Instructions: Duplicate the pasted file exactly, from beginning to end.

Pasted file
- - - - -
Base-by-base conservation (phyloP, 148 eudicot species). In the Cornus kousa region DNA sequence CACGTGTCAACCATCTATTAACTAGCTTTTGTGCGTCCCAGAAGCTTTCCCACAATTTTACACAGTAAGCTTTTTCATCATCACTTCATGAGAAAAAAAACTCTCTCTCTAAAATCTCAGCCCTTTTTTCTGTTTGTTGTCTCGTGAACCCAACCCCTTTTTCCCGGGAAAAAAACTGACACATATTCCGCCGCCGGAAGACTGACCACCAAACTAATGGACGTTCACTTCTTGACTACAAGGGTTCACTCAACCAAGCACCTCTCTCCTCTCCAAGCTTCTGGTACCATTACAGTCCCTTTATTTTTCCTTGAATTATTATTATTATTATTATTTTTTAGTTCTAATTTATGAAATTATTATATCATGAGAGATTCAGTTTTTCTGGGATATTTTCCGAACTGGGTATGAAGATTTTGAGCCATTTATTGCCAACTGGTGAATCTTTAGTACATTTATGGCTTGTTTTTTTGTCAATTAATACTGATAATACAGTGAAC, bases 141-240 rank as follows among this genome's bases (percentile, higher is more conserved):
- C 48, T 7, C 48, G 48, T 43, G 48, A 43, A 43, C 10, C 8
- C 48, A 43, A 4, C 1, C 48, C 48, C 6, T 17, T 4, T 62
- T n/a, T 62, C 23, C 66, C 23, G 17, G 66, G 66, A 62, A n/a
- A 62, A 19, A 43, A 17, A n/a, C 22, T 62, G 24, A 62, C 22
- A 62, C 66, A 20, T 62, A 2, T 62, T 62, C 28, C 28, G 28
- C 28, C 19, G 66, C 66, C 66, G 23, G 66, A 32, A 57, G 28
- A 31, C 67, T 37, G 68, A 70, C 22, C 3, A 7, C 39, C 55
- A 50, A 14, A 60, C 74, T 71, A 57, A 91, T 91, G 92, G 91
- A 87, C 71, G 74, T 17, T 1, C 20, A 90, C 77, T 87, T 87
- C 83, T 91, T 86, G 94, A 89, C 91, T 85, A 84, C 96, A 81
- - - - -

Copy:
Base-by-base conservation (phyloP, 148 eudicot species). In the Cornus kousa region DNA sequence CACGTGTCAACCATCTATTAACTAGCTTTTGTGCGTCCCAGAAGCTTTCCCACAATTTTACACAGTAAGCTTTTTCATCATCACTTCATGAGAAAAAAAACTCTCTCTCTAAAATCTCAGCCCTTTTTTCTGTTTGTTGTCTCGTGAACCCAACCCCTTTTTCCCGGGAAAAAAACTGACACATATTCCGCCGCCGGAAGACTGACCACCAAACTAATGGACGTTCACTTCTTGACTACAAGGGTTCACTCAACCAAGCACCTCTCTCCTCTCCAAGCTTCTGGTACCATTACAGTCCCTTTATTTTTCCTTGAATTATTATTATTATTATTATTTTTTAGTTCTAATTTATGAAATTATTATATCATGAGAGATTCAGTTTTTCTGGGATATTTTCCGAACTGGGTATGAAGATTTTGAGCCATTTATTGCCAACTGGTGAATCTTTAGTACATTTATGGCTTGTTTTTTTGTCAATTAATACTGATAATACAGTGAAC, bases 141-240 rank as follows among this genome's bases (percentile, higher is more conserved):
- C 48, T 7, C 48, G 48, T 43, G 48, A 43, A 43, C 10, C 8
- C 48, A 43, A 4, C 1, C 48, C 48, C 6, T 17, T 4, T 62
- T n/a, T 62, C 23, C 66, C 23, G 17, G 66, G 66, A 62, A n/a
- A 62, A 19, A 43, A 17, A n/a, C 22, T 62, G 24, A 62, C 22
- A 62, C 66, A 20, T 62, A 2, T 62, T 62, C 28, C 28, G 28
- C 28, C 19, G 66, C 66, C 66, G 23, G 66, A 32, A 57, G 28
- A 31, C 67, T 37, G 68, A 70, C 22, C 3, A 7, C 39, C 55
- A 50, A 14, A 60, C 74, T 71, A 57, A 91, T 91, G 92, G 91
- A 87, C 71, G 74, T 17, T 1, C 20, A 90, C 77, T 87, T 87
- C 83, T 91, T 86, G 94, A 89, C 91, T 85, A 84, C 96, A 81